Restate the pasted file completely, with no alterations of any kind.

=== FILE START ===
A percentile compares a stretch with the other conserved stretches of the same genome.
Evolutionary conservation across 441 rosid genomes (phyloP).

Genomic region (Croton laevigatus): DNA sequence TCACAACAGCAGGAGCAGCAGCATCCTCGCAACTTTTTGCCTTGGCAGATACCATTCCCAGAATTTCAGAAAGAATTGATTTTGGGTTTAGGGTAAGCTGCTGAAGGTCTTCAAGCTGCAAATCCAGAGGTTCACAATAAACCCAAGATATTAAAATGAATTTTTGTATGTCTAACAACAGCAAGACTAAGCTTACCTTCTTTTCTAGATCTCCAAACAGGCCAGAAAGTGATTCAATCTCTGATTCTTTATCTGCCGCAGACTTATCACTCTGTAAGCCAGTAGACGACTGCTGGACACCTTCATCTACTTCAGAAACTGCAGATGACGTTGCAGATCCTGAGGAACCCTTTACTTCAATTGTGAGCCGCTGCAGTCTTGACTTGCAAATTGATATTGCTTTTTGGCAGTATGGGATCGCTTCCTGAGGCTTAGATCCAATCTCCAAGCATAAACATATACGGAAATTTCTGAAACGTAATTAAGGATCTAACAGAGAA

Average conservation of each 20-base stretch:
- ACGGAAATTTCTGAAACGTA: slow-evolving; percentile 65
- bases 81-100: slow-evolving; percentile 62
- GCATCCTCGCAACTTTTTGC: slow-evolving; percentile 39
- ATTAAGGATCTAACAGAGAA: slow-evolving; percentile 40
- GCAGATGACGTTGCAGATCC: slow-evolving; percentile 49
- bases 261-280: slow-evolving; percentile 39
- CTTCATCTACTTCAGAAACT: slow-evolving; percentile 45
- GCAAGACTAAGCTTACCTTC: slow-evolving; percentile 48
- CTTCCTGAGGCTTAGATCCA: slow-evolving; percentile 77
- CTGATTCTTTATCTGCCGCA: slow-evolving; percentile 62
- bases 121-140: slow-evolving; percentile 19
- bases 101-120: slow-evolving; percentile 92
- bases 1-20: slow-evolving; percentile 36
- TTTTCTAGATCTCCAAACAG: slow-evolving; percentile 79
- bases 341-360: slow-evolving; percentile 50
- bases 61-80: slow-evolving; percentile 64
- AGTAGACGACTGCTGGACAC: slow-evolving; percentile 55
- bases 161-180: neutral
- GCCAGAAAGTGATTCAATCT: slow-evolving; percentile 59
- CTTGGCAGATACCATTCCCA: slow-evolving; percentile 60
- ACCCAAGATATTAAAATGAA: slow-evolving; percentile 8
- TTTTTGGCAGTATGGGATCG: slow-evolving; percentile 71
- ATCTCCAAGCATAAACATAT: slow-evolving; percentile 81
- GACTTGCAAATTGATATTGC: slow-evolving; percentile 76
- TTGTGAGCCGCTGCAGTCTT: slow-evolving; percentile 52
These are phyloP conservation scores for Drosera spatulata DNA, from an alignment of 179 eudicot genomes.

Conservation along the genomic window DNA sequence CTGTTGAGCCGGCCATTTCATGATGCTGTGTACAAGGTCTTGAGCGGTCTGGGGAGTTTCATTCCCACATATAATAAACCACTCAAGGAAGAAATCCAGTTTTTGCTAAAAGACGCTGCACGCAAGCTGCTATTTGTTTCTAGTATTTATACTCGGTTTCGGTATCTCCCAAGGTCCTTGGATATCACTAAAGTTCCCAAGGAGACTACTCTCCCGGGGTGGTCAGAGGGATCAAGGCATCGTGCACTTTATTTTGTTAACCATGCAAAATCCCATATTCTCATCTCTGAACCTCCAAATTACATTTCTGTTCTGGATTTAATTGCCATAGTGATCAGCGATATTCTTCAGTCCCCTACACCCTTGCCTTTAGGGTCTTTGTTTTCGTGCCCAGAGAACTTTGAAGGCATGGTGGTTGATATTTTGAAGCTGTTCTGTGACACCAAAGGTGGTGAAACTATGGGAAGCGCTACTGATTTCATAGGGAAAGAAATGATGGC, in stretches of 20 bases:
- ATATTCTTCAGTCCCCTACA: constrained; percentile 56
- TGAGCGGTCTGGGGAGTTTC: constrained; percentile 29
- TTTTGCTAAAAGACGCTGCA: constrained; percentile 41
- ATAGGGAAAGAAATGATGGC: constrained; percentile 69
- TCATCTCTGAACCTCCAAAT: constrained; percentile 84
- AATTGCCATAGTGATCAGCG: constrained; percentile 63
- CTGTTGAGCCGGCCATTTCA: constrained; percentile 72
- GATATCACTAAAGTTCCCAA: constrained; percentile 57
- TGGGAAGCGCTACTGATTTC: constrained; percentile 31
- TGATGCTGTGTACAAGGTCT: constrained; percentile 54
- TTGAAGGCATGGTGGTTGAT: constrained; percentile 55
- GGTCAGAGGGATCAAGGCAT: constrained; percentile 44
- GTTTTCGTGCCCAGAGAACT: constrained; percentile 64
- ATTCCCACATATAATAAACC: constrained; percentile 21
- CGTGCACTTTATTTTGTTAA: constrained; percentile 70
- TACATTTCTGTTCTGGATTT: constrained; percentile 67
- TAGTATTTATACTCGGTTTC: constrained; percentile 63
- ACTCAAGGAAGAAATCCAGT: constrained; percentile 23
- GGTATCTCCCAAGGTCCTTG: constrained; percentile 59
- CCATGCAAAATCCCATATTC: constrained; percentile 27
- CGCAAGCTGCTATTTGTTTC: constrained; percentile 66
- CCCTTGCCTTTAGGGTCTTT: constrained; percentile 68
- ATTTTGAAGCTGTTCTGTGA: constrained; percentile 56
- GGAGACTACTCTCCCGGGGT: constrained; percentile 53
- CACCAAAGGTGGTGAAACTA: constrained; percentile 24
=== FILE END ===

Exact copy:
A percentile compares a stretch with the other conserved stretches of the same genome.
Evolutionary conservation across 441 rosid genomes (phyloP).

Genomic region (Croton laevigatus): DNA sequence TCACAACAGCAGGAGCAGCAGCATCCTCGCAACTTTTTGCCTTGGCAGATACCATTCCCAGAATTTCAGAAAGAATTGATTTTGGGTTTAGGGTAAGCTGCTGAAGGTCTTCAAGCTGCAAATCCAGAGGTTCACAATAAACCCAAGATATTAAAATGAATTTTTGTATGTCTAACAACAGCAAGACTAAGCTTACCTTCTTTTCTAGATCTCCAAACAGGCCAGAAAGTGATTCAATCTCTGATTCTTTATCTGCCGCAGACTTATCACTCTGTAAGCCAGTAGACGACTGCTGGACACCTTCATCTACTTCAGAAACTGCAGATGACGTTGCAGATCCTGAGGAACCCTTTACTTCAATTGTGAGCCGCTGCAGTCTTGACTTGCAAATTGATATTGCTTTTTGGCAGTATGGGATCGCTTCCTGAGGCTTAGATCCAATCTCCAAGCATAAACATATACGGAAATTTCTGAAACGTAATTAAGGATCTAACAGAGAA

Average conservation of each 20-base stretch:
- ACGGAAATTTCTGAAACGTA: slow-evolving; percentile 65
- bases 81-100: slow-evolving; percentile 62
- GCATCCTCGCAACTTTTTGC: slow-evolving; percentile 39
- ATTAAGGATCTAACAGAGAA: slow-evolving; percentile 40
- GCAGATGACGTTGCAGATCC: slow-evolving; percentile 49
- bases 261-280: slow-evolving; percentile 39
- CTTCATCTACTTCAGAAACT: slow-evolving; percentile 45
- GCAAGACTAAGCTTACCTTC: slow-evolving; percentile 48
- CTTCCTGAGGCTTAGATCCA: slow-evolving; percentile 77
- CTGATTCTTTATCTGCCGCA: slow-evolving; percentile 62
- bases 121-140: slow-evolving; percentile 19
- bases 101-120: slow-evolving; percentile 92
- bases 1-20: slow-evolving; percentile 36
- TTTTCTAGATCTCCAAACAG: slow-evolving; percentile 79
- bases 341-360: slow-evolving; percentile 50
- bases 61-80: slow-evolving; percentile 64
- AGTAGACGACTGCTGGACAC: slow-evolving; percentile 55
- bases 161-180: neutral
- GCCAGAAAGTGATTCAATCT: slow-evolving; percentile 59
- CTTGGCAGATACCATTCCCA: slow-evolving; percentile 60
- ACCCAAGATATTAAAATGAA: slow-evolving; percentile 8
- TTTTTGGCAGTATGGGATCG: slow-evolving; percentile 71
- ATCTCCAAGCATAAACATAT: slow-evolving; percentile 81
- GACTTGCAAATTGATATTGC: slow-evolving; percentile 76
- TTGTGAGCCGCTGCAGTCTT: slow-evolving; percentile 52
These are phyloP conservation scores for Drosera spatulata DNA, from an alignment of 179 eudicot genomes.

Conservation along the genomic window DNA sequence CTGTTGAGCCGGCCATTTCATGATGCTGTGTACAAGGTCTTGAGCGGTCTGGGGAGTTTCATTCCCACATATAATAAACCACTCAAGGAAGAAATCCAGTTTTTGCTAAAAGACGCTGCACGCAAGCTGCTATTTGTTTCTAGTATTTATACTCGGTTTCGGTATCTCCCAAGGTCCTTGGATATCACTAAAGTTCCCAAGGAGACTACTCTCCCGGGGTGGTCAGAGGGATCAAGGCATCGTGCACTTTATTTTGTTAACCATGCAAAATCCCATATTCTCATCTCTGAACCTCCAAATTACATTTCTGTTCTGGATTTAATTGCCATAGTGATCAGCGATATTCTTCAGTCCCCTACACCCTTGCCTTTAGGGTCTTTGTTTTCGTGCCCAGAGAACTTTGAAGGCATGGTGGTTGATATTTTGAAGCTGTTCTGTGACACCAAAGGTGGTGAAACTATGGGAAGCGCTACTGATTTCATAGGGAAAGAAATGATGGC, in stretches of 20 bases:
- ATATTCTTCAGTCCCCTACA: constrained; percentile 56
- TGAGCGGTCTGGGGAGTTTC: constrained; percentile 29
- TTTTGCTAAAAGACGCTGCA: constrained; percentile 41
- ATAGGGAAAGAAATGATGGC: constrained; percentile 69
- TCATCTCTGAACCTCCAAAT: constrained; percentile 84
- AATTGCCATAGTGATCAGCG: constrained; percentile 63
- CTGTTGAGCCGGCCATTTCA: constrained; percentile 72
- GATATCACTAAAGTTCCCAA: constrained; percentile 57
- TGGGAAGCGCTACTGATTTC: constrained; percentile 31
- TGATGCTGTGTACAAGGTCT: constrained; percentile 54
- TTGAAGGCATGGTGGTTGAT: constrained; percentile 55
- GGTCAGAGGGATCAAGGCAT: constrained; percentile 44
- GTTTTCGTGCCCAGAGAACT: constrained; percentile 64
- ATTCCCACATATAATAAACC: constrained; percentile 21
- CGTGCACTTTATTTTGTTAA: constrained; percentile 70
- TACATTTCTGTTCTGGATTT: constrained; percentile 67
- TAGTATTTATACTCGGTTTC: constrained; percentile 63
- ACTCAAGGAAGAAATCCAGT: constrained; percentile 23
- GGTATCTCCCAAGGTCCTTG: constrained; percentile 59
- CCATGCAAAATCCCATATTC: constrained; percentile 27
- CGCAAGCTGCTATTTGTTTC: constrained; percentile 66
- CCCTTGCCTTTAGGGTCTTT: constrained; percentile 68
- ATTTTGAAGCTGTTCTGTGA: constrained; percentile 56
- GGAGACTACTCTCCCGGGGT: constrained; percentile 53
- CACCAAAGGTGGTGAAACTA: constrained; percentile 24